This week’s toss-up offers a choice of two world-famous waterfalls.

Would you rather…

… see Iguazu Falls (visible from both Brazil and Argentina) or …

iguazu falls brazil argentina



… check out Victoria Falls on the border of Zambia and Zimbabwe?

victoria falls zambia zimbabwe


Iguazu Falls (also spelled Iguassu) is located in the heart of the jungle on the border between Argentina and Brazil. In addition to the falls themselves, the park is worth a visit for wildlife such as butterflies, coatis, monkeys and colorful birds. Victoria Falls can be visited from either Zambia or Zimbabwe, and activities include bungee jumping, whitewater rafting and flightseeing.

9 Easy Hikes That Will Take Your Breath Away

Vote for your preference in the comments below!

– written by Sarah Schlichter

This week’s brainteaser is a Friday Word Puzzle. We’ll give you a category and the first letters of five countries that fall into that category, and you fill in the rest. Keep in mind that there may be more than one possible response for each letter. For examples, check out this blog post.

Ready to give it a try? Here’s this week’s challenge:

index card puzzle

 

Enter your list of European rivers in the comments below. You have until Monday, September 15, at 11:59 p.m. ET to post your response. We’ll keep all comments private until then. On Tuesday morning we’ll choose one winner at random to receive an IndependentTraveler.com travel mug. Note: Although all are welcome to play, we can only ship prizes to the Continental U.S.

Editor’s Note: This contest has ended. The winner is Janice Ketsche, who has won an IndependentTraveler.com travel mug. Congratulations! Check out the winning entry below.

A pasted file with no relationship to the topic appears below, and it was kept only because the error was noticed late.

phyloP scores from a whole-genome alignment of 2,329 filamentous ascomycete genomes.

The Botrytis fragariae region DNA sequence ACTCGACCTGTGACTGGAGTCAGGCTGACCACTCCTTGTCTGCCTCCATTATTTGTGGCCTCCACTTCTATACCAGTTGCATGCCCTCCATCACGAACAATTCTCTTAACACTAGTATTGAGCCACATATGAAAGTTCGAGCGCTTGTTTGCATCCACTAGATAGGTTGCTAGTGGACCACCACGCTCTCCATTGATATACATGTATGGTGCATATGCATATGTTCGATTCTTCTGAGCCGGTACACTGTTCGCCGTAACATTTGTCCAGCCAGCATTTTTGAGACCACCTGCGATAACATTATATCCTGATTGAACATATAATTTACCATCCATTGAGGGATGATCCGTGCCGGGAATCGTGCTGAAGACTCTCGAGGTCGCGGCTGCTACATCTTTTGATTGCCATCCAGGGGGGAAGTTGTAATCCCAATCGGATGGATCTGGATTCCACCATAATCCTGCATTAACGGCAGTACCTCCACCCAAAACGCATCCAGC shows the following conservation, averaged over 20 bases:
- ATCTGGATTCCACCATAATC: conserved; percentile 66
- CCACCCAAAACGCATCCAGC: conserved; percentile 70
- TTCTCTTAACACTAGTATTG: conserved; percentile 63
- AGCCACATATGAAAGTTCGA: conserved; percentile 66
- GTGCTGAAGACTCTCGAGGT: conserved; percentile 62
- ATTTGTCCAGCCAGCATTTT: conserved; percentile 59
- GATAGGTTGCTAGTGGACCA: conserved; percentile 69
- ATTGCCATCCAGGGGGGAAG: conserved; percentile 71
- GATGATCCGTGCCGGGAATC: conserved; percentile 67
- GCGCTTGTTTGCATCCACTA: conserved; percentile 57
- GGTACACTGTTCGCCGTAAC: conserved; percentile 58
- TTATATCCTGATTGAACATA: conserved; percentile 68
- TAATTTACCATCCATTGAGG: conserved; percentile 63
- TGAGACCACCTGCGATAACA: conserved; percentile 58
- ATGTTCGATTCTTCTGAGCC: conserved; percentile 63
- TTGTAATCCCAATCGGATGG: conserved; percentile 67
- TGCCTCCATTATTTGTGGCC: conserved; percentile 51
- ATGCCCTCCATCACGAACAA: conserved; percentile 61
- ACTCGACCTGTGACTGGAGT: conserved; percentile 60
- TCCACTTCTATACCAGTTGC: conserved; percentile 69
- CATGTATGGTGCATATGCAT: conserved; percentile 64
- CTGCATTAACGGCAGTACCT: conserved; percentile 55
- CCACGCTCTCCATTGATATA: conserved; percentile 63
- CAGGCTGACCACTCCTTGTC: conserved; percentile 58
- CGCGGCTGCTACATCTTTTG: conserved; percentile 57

european rivers


Stay tuned for further chances to win!

– created by Dori Saltzman

borgund stave church norwayOn a recent trip to Norway, a member of the country’s tourism bureau told me that the number of U.S. visitors to Norway increased by about 40 percent in 2014 due to “Frozen.” That’s right — an animated Disney blockbuster for children boosted the number of travelers to the region by nearly half. That got us thinking about other movies that have spurred visits from loyal fans and, in some cases, even tours that feature the places where the actual filming took place. Read on for a list of some of the most notable ones.

“Frozen” (Norway)
Set in the Norwegian fjords, this story takes Anna, a princess, on a journey to find her sister with the help of a snowman. It sounds quirky, but Disney is now offering official “Adventures by Disney” tours of the region, which include stops in Bergen (on which Arendelle, the movie’s fictional setting, is based), as well as activities like rafting, hiking, fishing, dancing and fjord exploration.

“The Lord of the Rings” (New Zealand)
This famous fantasy series, shot entirely in New Zealand, had many filming locations within the country, including Wellington, Nelson, Canterbury and Fiordland, among others. Several companies like Lord of the Rings Tours offer guided excursions to various places seen in the movies, but you can also easily organize your own tour with the help of New Zealand Tourism’s resources.

I’ll Take a Large Popcorn and a Ticket to Paris

“Anne of Green Gables” (Canada)
The classic novels and their made-for-TV counterparts still draw lots of visitors each year to Charlottetown on Prince Edward Island, Canada. While there, you can get a feel for the place Anne called home and even tour Green Gables, the house that was used in the TV/film series; it has been decorated to look just like what you’ve imagined from the books.

“Memoirs of a Geisha” (Japan)
Set in Kyoto, Japan, a “Memoirs of a Geisha” tour — like this one offered by Japan for You — will take you to several of the movie’s shooting locations and expose you to Japanese food and culture through performances and trips to shrines, restaurants and tearooms. You’ll also have some free time to explore on your own.

The Top 5 Airlines for In-Flight Entertainment

– written by Ashley Kosciolek